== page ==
Russian, Ukrainian Presidents discuss ceasefire
Russian President Vladimir Putin and his Ukrainian counterpart Petro Poroshenko talked for the first time about arranging a ceasefire in the conflict raging in eastern Ukraine.
Statements on the two presidents’ websites confirmed the first official contact between the two presidents since they met briefly at ceremony’s to commemorate the 70th anniversary of the D-Day landings in Normandy two weeks ago.
The telephone call followed four days of escalating violence and economic pressure. On Tuesday, only a day after Russia said it would stop supplies of natural gas to Ukraine, a pipeline carrying Russian gas across Ukraine to the European Union was hit by an explosion.
In a separate incident, two Russian journalists working for state television were killed by Ukrainian mortar fire. Russian gas monopoly says it is still supplying gas to E.U. customers, and will use alternative pipelines running through Belarus and Poland, and a new one that runs to Germany under the Baltic Sea to ensure that supplies aren’t disrupted.
Ukrainian security officials, meanwhile, said they were investigating the possibility of terrorism regarding the pipeline blast. Poroshenko had wanted to force a ceasefire by the end of last week but government forces had struggled to make headway against the rebels in the regions of Donetsk and Luhansk.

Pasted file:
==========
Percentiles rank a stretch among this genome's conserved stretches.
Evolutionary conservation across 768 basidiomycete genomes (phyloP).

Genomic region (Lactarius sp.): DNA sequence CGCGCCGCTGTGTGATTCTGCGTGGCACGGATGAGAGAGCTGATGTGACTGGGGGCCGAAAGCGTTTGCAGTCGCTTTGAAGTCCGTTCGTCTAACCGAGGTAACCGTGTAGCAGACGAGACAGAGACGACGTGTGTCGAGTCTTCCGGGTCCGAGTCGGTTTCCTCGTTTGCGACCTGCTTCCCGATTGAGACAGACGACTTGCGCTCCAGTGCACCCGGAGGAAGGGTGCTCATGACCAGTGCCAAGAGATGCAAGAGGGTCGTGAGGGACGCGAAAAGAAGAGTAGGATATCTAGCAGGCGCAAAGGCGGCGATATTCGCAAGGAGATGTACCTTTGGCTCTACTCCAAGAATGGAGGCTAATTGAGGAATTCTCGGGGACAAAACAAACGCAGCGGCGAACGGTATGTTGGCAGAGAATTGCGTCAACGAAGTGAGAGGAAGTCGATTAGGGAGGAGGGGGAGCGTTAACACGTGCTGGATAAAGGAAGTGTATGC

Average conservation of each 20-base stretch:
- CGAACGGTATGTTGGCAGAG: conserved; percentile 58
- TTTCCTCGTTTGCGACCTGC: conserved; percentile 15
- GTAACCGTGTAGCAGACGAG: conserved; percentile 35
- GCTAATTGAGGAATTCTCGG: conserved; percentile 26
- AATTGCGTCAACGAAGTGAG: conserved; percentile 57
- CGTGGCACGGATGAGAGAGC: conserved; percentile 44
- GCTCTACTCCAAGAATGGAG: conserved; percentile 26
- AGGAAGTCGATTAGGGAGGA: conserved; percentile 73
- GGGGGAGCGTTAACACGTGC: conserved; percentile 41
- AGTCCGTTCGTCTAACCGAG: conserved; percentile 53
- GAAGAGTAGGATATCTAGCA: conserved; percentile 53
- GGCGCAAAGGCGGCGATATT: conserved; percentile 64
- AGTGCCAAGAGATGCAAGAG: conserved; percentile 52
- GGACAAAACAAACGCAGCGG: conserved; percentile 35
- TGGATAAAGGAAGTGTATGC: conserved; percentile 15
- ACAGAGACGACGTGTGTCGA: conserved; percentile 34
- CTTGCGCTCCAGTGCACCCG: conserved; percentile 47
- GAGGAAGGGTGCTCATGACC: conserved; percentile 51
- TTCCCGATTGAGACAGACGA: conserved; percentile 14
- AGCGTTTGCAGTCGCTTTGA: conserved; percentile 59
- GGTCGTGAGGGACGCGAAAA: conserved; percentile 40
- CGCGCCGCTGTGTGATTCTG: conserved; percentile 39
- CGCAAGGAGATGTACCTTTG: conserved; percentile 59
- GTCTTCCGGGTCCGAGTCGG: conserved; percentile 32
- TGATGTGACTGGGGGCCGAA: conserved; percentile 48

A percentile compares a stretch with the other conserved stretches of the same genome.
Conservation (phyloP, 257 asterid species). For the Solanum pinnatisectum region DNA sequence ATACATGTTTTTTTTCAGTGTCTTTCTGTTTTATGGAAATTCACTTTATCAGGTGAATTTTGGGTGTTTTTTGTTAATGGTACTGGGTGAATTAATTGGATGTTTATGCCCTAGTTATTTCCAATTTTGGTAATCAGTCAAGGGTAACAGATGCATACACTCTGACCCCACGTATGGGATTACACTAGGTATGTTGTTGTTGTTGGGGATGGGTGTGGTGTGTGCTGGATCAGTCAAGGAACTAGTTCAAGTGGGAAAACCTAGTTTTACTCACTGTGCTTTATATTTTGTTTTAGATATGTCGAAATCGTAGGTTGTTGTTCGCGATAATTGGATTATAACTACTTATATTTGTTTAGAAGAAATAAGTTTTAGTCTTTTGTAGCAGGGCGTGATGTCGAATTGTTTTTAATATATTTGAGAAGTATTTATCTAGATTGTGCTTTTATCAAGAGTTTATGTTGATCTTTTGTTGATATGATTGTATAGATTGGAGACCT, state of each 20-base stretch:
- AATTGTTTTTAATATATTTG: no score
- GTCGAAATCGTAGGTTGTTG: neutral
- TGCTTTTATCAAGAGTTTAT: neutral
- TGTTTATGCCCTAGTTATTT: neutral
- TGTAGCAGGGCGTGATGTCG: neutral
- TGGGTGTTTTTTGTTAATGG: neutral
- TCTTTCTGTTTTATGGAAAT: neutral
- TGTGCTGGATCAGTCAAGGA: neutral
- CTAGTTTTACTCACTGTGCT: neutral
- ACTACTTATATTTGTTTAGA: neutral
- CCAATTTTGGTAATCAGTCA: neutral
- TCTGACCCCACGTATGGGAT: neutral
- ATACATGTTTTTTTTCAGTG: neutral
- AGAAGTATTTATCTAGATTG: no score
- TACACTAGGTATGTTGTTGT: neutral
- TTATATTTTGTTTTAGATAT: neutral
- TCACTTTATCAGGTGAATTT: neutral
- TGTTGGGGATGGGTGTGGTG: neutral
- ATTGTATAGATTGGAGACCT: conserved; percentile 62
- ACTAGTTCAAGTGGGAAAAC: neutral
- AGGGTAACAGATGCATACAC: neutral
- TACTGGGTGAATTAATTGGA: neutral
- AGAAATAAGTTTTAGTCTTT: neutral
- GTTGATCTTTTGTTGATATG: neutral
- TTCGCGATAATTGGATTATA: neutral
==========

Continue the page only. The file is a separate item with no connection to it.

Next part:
At the weekend, pro-Russian separatists had shot down a Ukrainian military transport plane, killing all 49 servicemen aboard.
Separately, Poroshenko also had a telephone call with German Chancellor Angela Merkel late Tuesday, in which he repeated calls for E.U. and U.S. help in regaining control of Ukraine’s border with Russia. Ukraine has been unable to stop the flow of Russian volunteers and equipment–including three Soviet-era tanks–across its border, not least due to heavy losses inflicted on its border guard service by the rebels.
He also noted that Ukraine intends to sign the economic chapters of an association agreement with the E.U. on June 27, a move which will put the country on a path to integration with Europe, if not E.U. membership.
That puts the seal on a change of course for Ukraine, whose last president Viktor Yanukovych was ousted by violent protests after choosing a trade and integration deal with Russia.
Russia’s benchmark stock index was up 0.5% at lunchtime in Moscow. Stocks have regained almost all their losses since the start of the crisis, despite the imposition of sanctions by the U.S. and E.U, following the annexation of Crimea.